likely to remain, albeit along the lines of the Egyptian moral code -

while banning nudity and obscene language, Egypt does permit belly

dancing, chorus girls, miniskirts, bathing suits and scenes of clubbing

and drinking. Nor does ’media free zone’ mean ’media free-for-all’.

Investors in Egypt point out that they are not allowed to broadcast

their own terrestrial TV channels and, for all the fanfare about Future

TV’s freedom, it still remains the private property of Prime Minister

Hariri of Lebanon. That said, the opening up of Arab media to the

private sector was unthinkable even a year or two ago, and the expected

boost to both the media and advertising industries is potentially one of

the most exciting developments in decades.

Along with satellite TV, the other fast track to the future here, as

elsewhere, is expected to be the internet, and it is no accident that a

dollars 200 million internet free zone has also been created in Dubai,

and is already working in partnership with TV companies in the country’s

media free zone. Most Middle Eastern internet service providers work on

a system of filters and ’proxies’ that serve up only the palatable

portions of the internet. In an interview with PC Magazine Middle East,

however, His Highness, the Dubai Crown Prince, Mohammed bin Rashid al

Maktoum - the man responsible for ’Internet City’ - suggested that such

restrictions would be lifted. ’We are looking at restriction-free access

for resident companies of Dubai Internet City, while at the same time

protecting young internet users from undesirable websites,’ he


Last year saw Saudi Arabia overcome Wahabi wariness of the web and lift

its ban on ISPs - just one of the factors that has seen internet use in

the Arab world double over the past year. According to a survey by the

Research Unit of Internet Arab World Magazine, the user base is now

pushing the two million mark and it is predicted to grow rapidly,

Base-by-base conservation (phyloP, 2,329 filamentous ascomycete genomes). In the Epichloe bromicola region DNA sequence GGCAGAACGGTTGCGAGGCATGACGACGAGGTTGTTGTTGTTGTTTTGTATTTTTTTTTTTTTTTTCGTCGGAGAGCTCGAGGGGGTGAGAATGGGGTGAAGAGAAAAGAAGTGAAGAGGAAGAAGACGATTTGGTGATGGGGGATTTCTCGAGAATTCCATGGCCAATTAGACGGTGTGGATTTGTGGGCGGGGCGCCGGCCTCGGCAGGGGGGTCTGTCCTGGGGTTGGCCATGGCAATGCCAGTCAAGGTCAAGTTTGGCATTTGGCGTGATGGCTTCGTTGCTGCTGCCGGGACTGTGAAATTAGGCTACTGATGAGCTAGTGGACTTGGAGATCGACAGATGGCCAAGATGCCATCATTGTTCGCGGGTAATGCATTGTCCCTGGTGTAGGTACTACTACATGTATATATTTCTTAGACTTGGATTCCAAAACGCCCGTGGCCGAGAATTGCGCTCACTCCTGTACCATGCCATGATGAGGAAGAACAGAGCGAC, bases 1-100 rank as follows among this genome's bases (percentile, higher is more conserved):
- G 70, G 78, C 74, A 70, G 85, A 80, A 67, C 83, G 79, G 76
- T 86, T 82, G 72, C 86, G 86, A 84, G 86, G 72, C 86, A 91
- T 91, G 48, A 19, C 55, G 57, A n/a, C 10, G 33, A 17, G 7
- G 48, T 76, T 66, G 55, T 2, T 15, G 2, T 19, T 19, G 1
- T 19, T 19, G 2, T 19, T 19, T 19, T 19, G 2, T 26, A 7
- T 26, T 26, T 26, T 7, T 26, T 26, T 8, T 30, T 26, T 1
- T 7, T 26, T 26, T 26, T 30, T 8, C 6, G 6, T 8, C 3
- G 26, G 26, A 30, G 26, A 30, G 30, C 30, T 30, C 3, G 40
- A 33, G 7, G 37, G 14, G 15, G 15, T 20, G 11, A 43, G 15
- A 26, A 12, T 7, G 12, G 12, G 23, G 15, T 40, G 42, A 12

reaching 12 million by the end of 2002. Egypt, never a slouch when it

comes to media and creativity, leads the way in terms of numbers, and

the government has responded by drawing up (though not yet implementing)

laws protecting intellectual property and e-commerce. Bearing in mind

that only half a dozen other countries worldwide have such legislation,

the region is clearly alive to the possibilities of new media. The new

freedoms and new media may also be sparking off a new wave of

consumerism: a survey from the Dabbagh Information Technology Group

suggests that Arab consumers used the net to buy goods to a value of

dollars 95 million last year.

Heady stuff, although before the dotcom hype kicks in, it should perhaps

be remembered that those two million internet users represent fewer than

1 per cent of the 280 million population of the Arab world.

The effects of media globalisation, privatisation and proliferation are

all evident in Arab media but the desire to resist cultural

homogenisation remains as strong as ever. What seems to have changed

over the past year is that the cultural and financial leaders of Dubai

and Egypt have opted to come out from behind the barriers of legislation

and fight fire with fire. Just how far the rest of the Arab world will

follow remains to be seen, but the possibilities of the new-media

environment should make for an unexpectedly exciting entry into the new